Animal Farm Characters

A work of fictions contains many characters used by writers to convey their ideas and develop the story. Similarly, the important characters in Animal Farm convey George Orwell’s ideas and criticism of dictatorial regimes. In allegorical forms, the characters in the form of animals refer to the real personalities of those times. Some of the important characters are discussed below.

Important Characters in Animal Farm

Character #1


Napoleon is very important but a corrupt character in the novel. As a pig, he is the part of the rebellion since the beginning. To capitalize on the given opportunity to make a fortune is his motto. As soon as he gets the coveted power, he forgets all the promises he has made to the animals earlier. Then he starts displaying his own corrupt ways of living. Though he represents the Soviet leader, Stalin, he is also the embodiment of all politicians having the similar character traits of deception, manipulation, and exploitation. He is superb not only in using wily tactics but also in manipulating minds through his deputy, Squealer, another clever pig. By the end of the novel, Napoleon is successful in driving out all of his opponents from the animal farm.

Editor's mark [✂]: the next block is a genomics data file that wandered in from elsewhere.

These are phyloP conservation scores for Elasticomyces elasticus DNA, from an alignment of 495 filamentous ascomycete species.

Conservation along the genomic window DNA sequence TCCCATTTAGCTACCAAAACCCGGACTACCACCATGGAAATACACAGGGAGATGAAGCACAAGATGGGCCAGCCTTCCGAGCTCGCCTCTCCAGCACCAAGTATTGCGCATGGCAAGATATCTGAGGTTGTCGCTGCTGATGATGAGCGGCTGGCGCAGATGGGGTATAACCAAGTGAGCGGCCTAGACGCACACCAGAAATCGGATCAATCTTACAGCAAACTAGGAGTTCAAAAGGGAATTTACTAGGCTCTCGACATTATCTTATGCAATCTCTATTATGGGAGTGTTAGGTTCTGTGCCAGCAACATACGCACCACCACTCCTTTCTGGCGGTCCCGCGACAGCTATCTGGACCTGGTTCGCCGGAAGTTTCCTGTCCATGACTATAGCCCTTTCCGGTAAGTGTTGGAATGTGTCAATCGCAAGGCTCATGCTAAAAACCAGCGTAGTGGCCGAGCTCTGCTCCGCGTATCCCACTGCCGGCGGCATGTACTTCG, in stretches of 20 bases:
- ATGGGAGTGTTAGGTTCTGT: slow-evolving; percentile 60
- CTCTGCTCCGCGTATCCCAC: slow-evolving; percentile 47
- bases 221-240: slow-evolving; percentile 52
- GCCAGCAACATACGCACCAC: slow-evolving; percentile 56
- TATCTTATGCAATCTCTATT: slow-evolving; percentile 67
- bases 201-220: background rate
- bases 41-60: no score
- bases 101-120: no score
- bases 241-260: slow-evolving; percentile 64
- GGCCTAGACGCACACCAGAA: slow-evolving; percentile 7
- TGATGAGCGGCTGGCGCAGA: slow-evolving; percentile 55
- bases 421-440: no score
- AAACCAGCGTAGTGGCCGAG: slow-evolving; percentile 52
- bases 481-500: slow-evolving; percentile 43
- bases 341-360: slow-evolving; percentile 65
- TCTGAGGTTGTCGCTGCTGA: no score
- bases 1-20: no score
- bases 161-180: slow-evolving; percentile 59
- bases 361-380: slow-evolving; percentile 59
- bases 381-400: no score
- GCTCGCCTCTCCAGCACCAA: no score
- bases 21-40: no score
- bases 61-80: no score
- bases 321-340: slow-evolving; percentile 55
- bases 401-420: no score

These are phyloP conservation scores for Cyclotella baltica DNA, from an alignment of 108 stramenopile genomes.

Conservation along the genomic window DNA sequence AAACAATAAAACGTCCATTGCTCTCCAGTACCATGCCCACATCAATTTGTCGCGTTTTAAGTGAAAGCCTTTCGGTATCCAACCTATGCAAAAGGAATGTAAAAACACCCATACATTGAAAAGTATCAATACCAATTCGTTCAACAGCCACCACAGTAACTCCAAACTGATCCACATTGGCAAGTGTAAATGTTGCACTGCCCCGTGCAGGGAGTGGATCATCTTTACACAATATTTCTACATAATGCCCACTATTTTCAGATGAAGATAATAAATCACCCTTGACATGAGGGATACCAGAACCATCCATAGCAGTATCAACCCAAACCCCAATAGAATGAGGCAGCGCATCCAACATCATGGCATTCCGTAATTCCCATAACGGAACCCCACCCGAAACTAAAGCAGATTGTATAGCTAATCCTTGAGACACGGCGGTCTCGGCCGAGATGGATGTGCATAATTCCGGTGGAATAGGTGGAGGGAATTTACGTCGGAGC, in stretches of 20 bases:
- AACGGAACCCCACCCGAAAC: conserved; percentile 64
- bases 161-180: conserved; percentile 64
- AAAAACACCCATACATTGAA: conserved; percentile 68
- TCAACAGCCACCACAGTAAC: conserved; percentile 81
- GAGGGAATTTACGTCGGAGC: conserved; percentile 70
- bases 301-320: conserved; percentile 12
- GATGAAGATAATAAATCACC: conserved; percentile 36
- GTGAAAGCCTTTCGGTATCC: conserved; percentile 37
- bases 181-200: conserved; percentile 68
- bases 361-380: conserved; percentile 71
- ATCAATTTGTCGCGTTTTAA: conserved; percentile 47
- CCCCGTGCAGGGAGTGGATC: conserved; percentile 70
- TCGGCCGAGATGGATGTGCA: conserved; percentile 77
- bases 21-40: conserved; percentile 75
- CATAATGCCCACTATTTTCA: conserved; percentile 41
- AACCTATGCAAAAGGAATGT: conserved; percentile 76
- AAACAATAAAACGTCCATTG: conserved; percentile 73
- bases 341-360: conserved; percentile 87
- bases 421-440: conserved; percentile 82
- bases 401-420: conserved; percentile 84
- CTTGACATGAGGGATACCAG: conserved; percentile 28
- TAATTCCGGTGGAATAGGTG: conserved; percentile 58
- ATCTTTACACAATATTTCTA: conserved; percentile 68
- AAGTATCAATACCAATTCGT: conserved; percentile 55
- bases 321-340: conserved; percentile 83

Character #2

Old Major

The Old Major is an old boar having large tusks. Orwell creates the Old Major to represent Karl Marx. It is because he is the originator of the Communist Revolution in Russia despite his untimely death before it. The writer treats this character with dignity, honor, and respect. It is also clear that he wins the same respect from other animals. However, Orwell exposes some of his weaknesses. Though he makes long speeches elucidating man’s tyranny toward animals, he does not do much laborious work in the novel to show his own sincerity to the cause.

Character #3


Snowball is a second class leader among the pigs. He works with Napoleon for the revolution. Also, he the chief thinker after the Old Major. He is not only intelligent but also very passionate about the welfare of his animal brothers. However, he is tricked by Napoleon as soon as Napoleon establishes his own superiority. Despite his oratory and eloquence, his cleverness proved second to Napoleon. That is why he has to flee persecution at the hands of Napoleon. By the end of the novel, though he is missing, he becomes a scapegoat for whatever bad happens to animals on the farm.

Character #4


Squealer is an agile and small pig, who is the propaganda secretary of Napoleon. He is very smart in using his tusks and legs as writing tools. He abuses the language for the good of his master. He creates and amends the slogans according to the situation after Napoleon establishes his supremacy over others. For example, when his master, Napoleon tries to establish good terms with human beings, he amends his old slogan thus; “Four legs good, two legs better” from the old one “Two legs bad.” He also deceives the simple illiterate animals using tricky and challenging language. In fact, he is the representative of Goebbels, the famous propaganda minister of Hitler in Nazi Germany.